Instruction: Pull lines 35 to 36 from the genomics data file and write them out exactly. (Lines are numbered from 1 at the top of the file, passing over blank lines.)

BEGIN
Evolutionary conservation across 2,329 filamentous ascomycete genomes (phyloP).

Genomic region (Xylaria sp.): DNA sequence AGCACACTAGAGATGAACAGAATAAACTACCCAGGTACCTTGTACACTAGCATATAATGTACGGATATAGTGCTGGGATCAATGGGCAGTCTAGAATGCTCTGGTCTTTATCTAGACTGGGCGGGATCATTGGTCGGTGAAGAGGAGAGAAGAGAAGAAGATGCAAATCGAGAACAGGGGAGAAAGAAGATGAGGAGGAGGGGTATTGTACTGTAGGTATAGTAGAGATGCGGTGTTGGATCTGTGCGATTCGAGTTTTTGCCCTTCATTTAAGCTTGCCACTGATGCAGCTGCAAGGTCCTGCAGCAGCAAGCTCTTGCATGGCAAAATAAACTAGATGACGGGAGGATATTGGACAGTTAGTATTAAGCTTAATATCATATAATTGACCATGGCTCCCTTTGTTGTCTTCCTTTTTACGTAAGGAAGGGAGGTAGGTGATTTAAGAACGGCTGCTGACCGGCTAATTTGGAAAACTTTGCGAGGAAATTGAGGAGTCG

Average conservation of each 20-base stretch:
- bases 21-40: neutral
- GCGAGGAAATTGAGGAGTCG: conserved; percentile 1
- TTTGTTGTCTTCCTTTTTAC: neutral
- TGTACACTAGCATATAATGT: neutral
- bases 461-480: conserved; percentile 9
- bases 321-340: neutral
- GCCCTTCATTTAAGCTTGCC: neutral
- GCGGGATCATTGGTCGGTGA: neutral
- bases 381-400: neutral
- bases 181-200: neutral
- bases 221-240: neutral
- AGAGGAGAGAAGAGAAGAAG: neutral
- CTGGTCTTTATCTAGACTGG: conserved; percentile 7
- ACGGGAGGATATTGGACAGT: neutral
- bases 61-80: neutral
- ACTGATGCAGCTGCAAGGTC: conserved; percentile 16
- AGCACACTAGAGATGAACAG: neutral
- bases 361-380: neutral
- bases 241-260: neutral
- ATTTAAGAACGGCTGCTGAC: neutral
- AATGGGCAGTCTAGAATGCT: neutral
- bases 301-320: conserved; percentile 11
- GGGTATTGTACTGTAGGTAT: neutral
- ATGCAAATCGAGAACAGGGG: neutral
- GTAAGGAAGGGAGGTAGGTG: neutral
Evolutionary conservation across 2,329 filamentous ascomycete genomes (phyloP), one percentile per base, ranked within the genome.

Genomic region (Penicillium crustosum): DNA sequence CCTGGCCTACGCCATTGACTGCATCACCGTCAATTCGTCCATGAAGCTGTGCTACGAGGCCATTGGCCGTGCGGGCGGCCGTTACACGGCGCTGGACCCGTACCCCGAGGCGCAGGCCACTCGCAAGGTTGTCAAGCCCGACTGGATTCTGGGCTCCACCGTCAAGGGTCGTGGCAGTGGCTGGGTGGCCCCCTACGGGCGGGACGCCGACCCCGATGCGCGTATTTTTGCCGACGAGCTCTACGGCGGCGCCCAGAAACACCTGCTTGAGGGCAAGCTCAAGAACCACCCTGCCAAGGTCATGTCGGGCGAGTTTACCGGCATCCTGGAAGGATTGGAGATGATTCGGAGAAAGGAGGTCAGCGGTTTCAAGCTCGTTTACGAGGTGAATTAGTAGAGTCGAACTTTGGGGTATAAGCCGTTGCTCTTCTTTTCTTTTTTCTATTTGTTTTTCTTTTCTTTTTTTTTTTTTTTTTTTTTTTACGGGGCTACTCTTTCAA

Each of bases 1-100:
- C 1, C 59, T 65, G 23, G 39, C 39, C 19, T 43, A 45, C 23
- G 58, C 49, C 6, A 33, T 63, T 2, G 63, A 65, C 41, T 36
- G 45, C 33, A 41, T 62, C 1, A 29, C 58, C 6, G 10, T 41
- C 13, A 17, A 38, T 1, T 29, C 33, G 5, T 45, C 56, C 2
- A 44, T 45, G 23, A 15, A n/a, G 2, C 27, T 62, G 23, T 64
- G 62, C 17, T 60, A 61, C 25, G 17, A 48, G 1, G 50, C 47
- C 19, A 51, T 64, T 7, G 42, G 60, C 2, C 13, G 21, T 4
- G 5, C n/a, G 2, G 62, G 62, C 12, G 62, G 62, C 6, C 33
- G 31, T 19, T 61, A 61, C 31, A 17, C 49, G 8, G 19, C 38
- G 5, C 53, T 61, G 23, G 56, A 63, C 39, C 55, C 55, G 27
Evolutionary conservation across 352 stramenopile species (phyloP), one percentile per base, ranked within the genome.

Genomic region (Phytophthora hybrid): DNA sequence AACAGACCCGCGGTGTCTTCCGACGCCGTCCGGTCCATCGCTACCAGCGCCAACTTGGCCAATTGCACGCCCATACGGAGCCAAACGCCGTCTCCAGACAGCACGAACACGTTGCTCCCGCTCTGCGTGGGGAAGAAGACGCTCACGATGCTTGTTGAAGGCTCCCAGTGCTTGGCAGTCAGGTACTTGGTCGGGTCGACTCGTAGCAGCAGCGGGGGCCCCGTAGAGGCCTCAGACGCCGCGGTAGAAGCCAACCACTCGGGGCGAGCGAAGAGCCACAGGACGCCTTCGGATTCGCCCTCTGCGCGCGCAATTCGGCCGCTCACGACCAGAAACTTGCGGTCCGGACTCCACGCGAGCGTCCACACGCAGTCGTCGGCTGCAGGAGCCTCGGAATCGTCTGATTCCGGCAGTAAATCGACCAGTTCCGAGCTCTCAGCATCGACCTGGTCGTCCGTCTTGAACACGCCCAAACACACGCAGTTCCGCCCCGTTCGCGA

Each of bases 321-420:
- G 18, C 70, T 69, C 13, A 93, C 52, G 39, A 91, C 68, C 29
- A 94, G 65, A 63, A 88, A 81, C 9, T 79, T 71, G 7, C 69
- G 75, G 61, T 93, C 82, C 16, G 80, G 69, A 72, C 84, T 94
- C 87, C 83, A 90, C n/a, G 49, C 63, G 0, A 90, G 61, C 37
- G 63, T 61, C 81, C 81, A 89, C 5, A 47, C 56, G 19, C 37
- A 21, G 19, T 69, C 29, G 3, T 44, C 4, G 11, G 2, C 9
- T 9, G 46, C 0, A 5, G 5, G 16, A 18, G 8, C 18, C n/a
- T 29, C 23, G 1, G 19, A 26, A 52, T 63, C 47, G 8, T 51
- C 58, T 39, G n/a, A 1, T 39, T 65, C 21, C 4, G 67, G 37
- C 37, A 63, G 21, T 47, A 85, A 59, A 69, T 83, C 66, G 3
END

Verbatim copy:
- C 13, A 17, A 38, T 1, T 29, C 33, G 5, T 45, C 56, C 2
- A 44, T 45, G 23, A 15, A n/a, G 2, C 27, T 62, G 23, T 64